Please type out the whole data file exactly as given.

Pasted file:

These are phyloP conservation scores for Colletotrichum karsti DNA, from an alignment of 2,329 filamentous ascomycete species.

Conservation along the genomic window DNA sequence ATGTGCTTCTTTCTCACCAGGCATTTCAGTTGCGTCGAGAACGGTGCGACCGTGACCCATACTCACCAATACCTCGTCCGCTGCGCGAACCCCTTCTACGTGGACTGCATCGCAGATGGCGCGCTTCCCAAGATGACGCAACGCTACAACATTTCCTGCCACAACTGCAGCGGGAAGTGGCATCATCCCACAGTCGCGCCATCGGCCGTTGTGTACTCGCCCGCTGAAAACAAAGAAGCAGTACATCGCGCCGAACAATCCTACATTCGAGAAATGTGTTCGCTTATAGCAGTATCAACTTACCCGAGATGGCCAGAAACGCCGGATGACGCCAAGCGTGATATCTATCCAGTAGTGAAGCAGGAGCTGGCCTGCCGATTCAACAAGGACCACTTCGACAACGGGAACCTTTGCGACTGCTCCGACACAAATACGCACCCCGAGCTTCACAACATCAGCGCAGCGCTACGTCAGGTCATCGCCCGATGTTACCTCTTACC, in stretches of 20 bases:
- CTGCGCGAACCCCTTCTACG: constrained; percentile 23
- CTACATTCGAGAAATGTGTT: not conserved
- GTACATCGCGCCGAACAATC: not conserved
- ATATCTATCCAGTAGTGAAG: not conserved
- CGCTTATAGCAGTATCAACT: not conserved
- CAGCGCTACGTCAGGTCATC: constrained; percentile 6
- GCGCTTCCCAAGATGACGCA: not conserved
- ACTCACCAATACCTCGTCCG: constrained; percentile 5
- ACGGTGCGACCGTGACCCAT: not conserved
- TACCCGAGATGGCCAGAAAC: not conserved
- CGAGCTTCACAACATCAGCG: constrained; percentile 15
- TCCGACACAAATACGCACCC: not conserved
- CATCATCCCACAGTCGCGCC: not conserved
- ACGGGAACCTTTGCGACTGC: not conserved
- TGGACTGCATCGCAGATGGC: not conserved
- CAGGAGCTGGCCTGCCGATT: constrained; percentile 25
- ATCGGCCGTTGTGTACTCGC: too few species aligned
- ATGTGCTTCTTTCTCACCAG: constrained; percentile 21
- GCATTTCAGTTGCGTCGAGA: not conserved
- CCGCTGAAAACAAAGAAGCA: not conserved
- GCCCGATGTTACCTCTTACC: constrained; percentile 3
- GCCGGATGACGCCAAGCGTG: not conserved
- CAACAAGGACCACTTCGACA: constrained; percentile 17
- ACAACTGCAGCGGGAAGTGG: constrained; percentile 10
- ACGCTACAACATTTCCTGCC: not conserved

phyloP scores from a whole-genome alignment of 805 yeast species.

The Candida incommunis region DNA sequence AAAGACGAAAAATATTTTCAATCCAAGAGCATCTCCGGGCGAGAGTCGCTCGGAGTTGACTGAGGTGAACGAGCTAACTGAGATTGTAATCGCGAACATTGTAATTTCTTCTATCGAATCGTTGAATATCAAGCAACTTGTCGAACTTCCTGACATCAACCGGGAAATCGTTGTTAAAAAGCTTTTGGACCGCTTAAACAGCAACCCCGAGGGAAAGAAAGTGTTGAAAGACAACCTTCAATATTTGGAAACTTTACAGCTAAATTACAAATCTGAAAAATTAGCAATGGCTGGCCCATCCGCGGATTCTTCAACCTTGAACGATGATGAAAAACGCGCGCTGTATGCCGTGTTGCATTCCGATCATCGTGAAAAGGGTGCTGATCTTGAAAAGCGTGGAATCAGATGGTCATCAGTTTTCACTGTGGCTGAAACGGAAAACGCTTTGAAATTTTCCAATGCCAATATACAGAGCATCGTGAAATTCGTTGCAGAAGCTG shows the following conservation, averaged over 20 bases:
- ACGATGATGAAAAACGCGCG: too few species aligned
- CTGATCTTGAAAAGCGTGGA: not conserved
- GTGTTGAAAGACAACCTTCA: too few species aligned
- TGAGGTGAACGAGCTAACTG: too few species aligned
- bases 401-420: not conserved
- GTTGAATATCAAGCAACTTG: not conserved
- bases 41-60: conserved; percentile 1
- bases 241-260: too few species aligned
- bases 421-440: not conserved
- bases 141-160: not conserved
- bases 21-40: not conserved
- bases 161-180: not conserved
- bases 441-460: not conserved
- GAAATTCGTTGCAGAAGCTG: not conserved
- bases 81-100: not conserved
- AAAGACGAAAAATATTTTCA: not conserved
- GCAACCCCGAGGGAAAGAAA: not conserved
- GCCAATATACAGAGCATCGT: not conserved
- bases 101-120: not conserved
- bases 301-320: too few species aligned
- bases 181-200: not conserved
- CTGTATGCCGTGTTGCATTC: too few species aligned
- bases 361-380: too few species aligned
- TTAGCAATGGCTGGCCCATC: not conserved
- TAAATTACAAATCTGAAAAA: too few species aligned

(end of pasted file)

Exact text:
These are phyloP conservation scores for Colletotrichum karsti DNA, from an alignment of 2,329 filamentous ascomycete species.

Conservation along the genomic window DNA sequence ATGTGCTTCTTTCTCACCAGGCATTTCAGTTGCGTCGAGAACGGTGCGACCGTGACCCATACTCACCAATACCTCGTCCGCTGCGCGAACCCCTTCTACGTGGACTGCATCGCAGATGGCGCGCTTCCCAAGATGACGCAACGCTACAACATTTCCTGCCACAACTGCAGCGGGAAGTGGCATCATCCCACAGTCGCGCCATCGGCCGTTGTGTACTCGCCCGCTGAAAACAAAGAAGCAGTACATCGCGCCGAACAATCCTACATTCGAGAAATGTGTTCGCTTATAGCAGTATCAACTTACCCGAGATGGCCAGAAACGCCGGATGACGCCAAGCGTGATATCTATCCAGTAGTGAAGCAGGAGCTGGCCTGCCGATTCAACAAGGACCACTTCGACAACGGGAACCTTTGCGACTGCTCCGACACAAATACGCACCCCGAGCTTCACAACATCAGCGCAGCGCTACGTCAGGTCATCGCCCGATGTTACCTCTTACC, in stretches of 20 bases:
- CTGCGCGAACCCCTTCTACG: constrained; percentile 23
- CTACATTCGAGAAATGTGTT: not conserved
- GTACATCGCGCCGAACAATC: not conserved
- ATATCTATCCAGTAGTGAAG: not conserved
- CGCTTATAGCAGTATCAACT: not conserved
- CAGCGCTACGTCAGGTCATC: constrained; percentile 6
- GCGCTTCCCAAGATGACGCA: not conserved
- ACTCACCAATACCTCGTCCG: constrained; percentile 5
- ACGGTGCGACCGTGACCCAT: not conserved
- TACCCGAGATGGCCAGAAAC: not conserved
- CGAGCTTCACAACATCAGCG: constrained; percentile 15
- TCCGACACAAATACGCACCC: not conserved
- CATCATCCCACAGTCGCGCC: not conserved
- ACGGGAACCTTTGCGACTGC: not conserved
- TGGACTGCATCGCAGATGGC: not conserved
- CAGGAGCTGGCCTGCCGATT: constrained; percentile 25
- ATCGGCCGTTGTGTACTCGC: too few species aligned
- ATGTGCTTCTTTCTCACCAG: constrained; percentile 21
- GCATTTCAGTTGCGTCGAGA: not conserved
- CCGCTGAAAACAAAGAAGCA: not conserved
- GCCCGATGTTACCTCTTACC: constrained; percentile 3
- GCCGGATGACGCCAAGCGTG: not conserved
- CAACAAGGACCACTTCGACA: constrained; percentile 17
- ACAACTGCAGCGGGAAGTGG: constrained; percentile 10
- ACGCTACAACATTTCCTGCC: not conserved

phyloP scores from a whole-genome alignment of 805 yeast species.

The Candida incommunis region DNA sequence AAAGACGAAAAATATTTTCAATCCAAGAGCATCTCCGGGCGAGAGTCGCTCGGAGTTGACTGAGGTGAACGAGCTAACTGAGATTGTAATCGCGAACATTGTAATTTCTTCTATCGAATCGTTGAATATCAAGCAACTTGTCGAACTTCCTGACATCAACCGGGAAATCGTTGTTAAAAAGCTTTTGGACCGCTTAAACAGCAACCCCGAGGGAAAGAAAGTGTTGAAAGACAACCTTCAATATTTGGAAACTTTACAGCTAAATTACAAATCTGAAAAATTAGCAATGGCTGGCCCATCCGCGGATTCTTCAACCTTGAACGATGATGAAAAACGCGCGCTGTATGCCGTGTTGCATTCCGATCATCGTGAAAAGGGTGCTGATCTTGAAAAGCGTGGAATCAGATGGTCATCAGTTTTCACTGTGGCTGAAACGGAAAACGCTTTGAAATTTTCCAATGCCAATATACAGAGCATCGTGAAATTCGTTGCAGAAGCTG shows the following conservation, averaged over 20 bases:
- ACGATGATGAAAAACGCGCG: too few species aligned
- CTGATCTTGAAAAGCGTGGA: not conserved
- GTGTTGAAAGACAACCTTCA: too few species aligned
- TGAGGTGAACGAGCTAACTG: too few species aligned
- bases 401-420: not conserved
- GTTGAATATCAAGCAACTTG: not conserved
- bases 41-60: conserved; percentile 1
- bases 241-260: too few species aligned
- bases 421-440: not conserved
- bases 141-160: not conserved
- bases 21-40: not conserved
- bases 161-180: not conserved
- bases 441-460: not conserved
- GAAATTCGTTGCAGAAGCTG: not conserved
- bases 81-100: not conserved
- AAAGACGAAAAATATTTTCA: not conserved
- GCAACCCCGAGGGAAAGAAA: not conserved
- GCCAATATACAGAGCATCGT: not conserved
- bases 101-120: not conserved
- bases 301-320: too few species aligned
- bases 181-200: not conserved
- CTGTATGCCGTGTTGCATTC: too few species aligned
- bases 361-380: too few species aligned
- TTAGCAATGGCTGGCCCATC: not conserved
- TAAATTACAAATCTGAAAAA: too few species aligned